With seven months of 2013 I the books, it might be hard to imagine things getting any worse for BRIC equities and the ETFs that hold those stocks. Yet that is exactly what could happen with already downtrodden India stocks.
The best thing that can be said of India ETFs this year is that they have moved in fits and starts and it has been much more of the former than the latter. Due to sagging growth, a plunging rupee that has touched multiple record lows against the U.S. dollar and widening current deficit, ETFs tracking Asia's third-largest economy.
Year-to-date, the WisdomTree India Earnings ETF (NYSEARCA:EPI) is off 19.2 percent, making the it the second-worst performer among the four major single-country funds tracking BRIC nations. Only the iShares MSCI Brazil Capped ETF (NYSEARCA:EWZ) has been worse. Things were especially bad for India ETFs in July. While the iShares China Large-Cap ETF (NYSEARCA:FXI) and the Market Vectors Russia ETF (NYSEARCA:RSX) turned in solid performances, EPI and the iShares S&P India Nifty 50 Index (NASDAQ:INDY) plunged an average of 4.8 percent, dispelling the notion of possible second-half upside.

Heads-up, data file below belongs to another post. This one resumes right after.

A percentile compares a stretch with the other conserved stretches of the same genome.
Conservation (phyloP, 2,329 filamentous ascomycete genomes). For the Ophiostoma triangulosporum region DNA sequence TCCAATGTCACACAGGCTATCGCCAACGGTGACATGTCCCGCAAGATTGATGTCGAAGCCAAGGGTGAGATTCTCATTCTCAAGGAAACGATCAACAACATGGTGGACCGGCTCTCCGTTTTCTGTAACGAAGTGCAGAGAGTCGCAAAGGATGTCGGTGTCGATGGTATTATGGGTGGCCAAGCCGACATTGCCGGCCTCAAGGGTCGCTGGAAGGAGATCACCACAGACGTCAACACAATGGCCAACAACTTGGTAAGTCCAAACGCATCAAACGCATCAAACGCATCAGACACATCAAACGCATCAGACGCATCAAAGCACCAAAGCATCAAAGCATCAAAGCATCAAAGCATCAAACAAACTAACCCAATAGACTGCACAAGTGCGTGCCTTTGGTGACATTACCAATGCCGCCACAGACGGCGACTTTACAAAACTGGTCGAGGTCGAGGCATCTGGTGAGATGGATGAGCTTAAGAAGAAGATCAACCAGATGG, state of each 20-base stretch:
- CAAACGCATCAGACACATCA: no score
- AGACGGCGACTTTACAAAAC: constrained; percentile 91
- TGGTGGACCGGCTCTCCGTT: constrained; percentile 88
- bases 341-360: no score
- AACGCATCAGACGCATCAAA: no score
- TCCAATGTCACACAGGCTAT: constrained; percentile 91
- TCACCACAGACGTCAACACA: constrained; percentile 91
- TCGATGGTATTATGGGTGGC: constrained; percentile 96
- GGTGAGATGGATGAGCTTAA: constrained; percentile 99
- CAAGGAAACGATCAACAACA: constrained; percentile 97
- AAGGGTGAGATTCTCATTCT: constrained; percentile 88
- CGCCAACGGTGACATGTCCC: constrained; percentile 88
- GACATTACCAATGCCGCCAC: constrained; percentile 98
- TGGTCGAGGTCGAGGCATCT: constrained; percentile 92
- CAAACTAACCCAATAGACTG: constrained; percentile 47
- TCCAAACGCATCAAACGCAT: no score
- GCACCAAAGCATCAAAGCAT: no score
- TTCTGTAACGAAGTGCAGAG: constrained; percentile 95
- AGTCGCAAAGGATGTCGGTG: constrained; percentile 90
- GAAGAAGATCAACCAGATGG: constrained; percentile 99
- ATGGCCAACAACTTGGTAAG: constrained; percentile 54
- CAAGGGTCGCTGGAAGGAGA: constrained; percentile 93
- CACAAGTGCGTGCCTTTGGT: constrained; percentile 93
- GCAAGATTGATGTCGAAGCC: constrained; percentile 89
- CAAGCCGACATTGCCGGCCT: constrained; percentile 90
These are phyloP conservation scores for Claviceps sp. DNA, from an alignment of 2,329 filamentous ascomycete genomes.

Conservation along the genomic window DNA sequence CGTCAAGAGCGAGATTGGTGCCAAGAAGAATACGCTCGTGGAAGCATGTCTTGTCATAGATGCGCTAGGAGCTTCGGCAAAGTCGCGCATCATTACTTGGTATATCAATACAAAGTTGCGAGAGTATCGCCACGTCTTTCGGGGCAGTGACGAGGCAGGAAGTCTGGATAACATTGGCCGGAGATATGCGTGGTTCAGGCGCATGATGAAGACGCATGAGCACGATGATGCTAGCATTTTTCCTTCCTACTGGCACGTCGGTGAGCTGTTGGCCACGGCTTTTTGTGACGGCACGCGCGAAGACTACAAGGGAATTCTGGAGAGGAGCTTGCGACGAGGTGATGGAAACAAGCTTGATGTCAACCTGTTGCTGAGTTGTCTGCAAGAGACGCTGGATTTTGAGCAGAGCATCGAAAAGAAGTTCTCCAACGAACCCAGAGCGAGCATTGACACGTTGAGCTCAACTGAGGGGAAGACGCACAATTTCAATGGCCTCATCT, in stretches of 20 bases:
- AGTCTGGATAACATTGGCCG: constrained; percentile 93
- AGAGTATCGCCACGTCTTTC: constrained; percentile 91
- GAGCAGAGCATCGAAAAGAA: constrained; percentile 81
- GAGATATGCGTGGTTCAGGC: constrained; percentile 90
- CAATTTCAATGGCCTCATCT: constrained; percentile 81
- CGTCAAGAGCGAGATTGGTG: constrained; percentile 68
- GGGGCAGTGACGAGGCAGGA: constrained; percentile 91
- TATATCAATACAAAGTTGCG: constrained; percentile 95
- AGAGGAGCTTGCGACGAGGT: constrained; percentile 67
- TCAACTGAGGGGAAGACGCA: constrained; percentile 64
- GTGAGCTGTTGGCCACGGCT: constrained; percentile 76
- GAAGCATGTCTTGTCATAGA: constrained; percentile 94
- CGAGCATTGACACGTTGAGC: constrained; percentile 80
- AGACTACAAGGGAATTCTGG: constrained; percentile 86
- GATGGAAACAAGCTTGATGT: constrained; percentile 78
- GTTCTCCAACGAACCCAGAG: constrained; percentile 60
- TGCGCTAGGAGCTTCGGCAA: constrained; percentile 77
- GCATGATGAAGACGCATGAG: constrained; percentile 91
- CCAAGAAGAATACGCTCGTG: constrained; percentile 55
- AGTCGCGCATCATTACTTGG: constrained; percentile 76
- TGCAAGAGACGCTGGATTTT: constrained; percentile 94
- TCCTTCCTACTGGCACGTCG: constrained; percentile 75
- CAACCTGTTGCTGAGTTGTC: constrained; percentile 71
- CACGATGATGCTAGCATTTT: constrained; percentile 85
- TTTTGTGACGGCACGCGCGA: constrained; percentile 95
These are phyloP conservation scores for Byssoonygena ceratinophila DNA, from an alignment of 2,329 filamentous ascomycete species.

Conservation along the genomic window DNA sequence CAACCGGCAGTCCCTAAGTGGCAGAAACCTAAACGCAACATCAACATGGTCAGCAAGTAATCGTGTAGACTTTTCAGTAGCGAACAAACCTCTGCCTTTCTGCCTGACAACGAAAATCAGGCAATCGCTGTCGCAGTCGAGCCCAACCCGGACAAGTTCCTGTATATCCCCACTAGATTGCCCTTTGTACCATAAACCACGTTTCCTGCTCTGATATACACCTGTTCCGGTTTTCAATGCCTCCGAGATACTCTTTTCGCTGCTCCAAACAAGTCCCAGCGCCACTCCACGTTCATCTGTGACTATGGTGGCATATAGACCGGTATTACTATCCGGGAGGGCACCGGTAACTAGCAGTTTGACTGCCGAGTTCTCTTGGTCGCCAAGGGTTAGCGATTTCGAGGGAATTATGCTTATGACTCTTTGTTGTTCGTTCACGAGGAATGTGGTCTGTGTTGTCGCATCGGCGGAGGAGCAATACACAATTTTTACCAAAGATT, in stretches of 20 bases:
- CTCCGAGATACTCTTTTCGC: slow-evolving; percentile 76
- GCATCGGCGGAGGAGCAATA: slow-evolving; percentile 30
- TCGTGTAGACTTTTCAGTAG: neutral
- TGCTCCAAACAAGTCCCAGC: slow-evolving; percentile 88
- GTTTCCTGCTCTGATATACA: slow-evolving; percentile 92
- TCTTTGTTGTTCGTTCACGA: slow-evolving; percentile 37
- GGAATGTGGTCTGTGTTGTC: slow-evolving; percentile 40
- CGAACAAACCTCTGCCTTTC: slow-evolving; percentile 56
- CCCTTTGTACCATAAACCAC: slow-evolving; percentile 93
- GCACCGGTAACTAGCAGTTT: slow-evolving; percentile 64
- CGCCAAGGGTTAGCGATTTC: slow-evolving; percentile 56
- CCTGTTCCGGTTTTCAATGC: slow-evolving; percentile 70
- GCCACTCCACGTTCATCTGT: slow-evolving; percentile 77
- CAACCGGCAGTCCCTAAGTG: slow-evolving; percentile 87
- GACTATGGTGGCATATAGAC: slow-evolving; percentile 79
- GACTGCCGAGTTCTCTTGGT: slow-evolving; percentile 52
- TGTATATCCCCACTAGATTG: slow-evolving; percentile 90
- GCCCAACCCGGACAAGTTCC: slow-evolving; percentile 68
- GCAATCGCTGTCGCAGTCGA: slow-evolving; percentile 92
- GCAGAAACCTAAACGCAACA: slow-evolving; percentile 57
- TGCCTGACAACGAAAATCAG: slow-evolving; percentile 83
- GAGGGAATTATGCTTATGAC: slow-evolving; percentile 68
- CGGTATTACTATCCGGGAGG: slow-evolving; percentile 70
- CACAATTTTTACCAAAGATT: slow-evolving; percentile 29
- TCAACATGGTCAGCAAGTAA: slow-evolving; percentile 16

Near-term pressure on Indian equities could accelerate after Goldman Sachs pared its rating on the country's stocks to Underweight. "Recent activity data has been sluggish with no signs of a pick up in investment demand Sunil Koul, an analyst at Goldman Sachs in Hong Kong, Bloomberg reported.
Indian stocks have been pressured by the country's soaring current account deficit, one that remains uncomfortably the Reserve Bank of India's desired 2.5 percent of GDP range. India has a two-fold problem on that front: It imports the bulk of its oil needs and oil prices are high. Second, the recent slide in gold prices has lead to increased imports of the yellow metal to already gold-mad India.
Still, investors, at least until recently, have stuck by Indian stocks. Two-month outflows from Indian shares have reached a $2.8 billion at the end of July, but net inflows so far this year were $12.3 billion, according to Bloomberg. Outflows of $2.8 billion are roughly a third of what investors pulled out of South Korean stocks.
Cheap, Of Course
If there is a looming catalyst to possibly spur India ETFs higher later this year it valuation. Indian stocks, while not deeply discounted relative to the broader emerging markets universe, are cheap than their Brazilian peers and several other smaller Asian markets.
EPI's underlying index had a P/E ratio of 10.2 and a price-to-book ratio of 1.5 at the end of the second quarter, according to WisdomTree data.
On the other hand, plenty of market observers have deemed emerging markets cheap and that has not been much of a catalyst to this point. And do not forget that Goldman cited valuation as a reason to buy Indian stocks in March.
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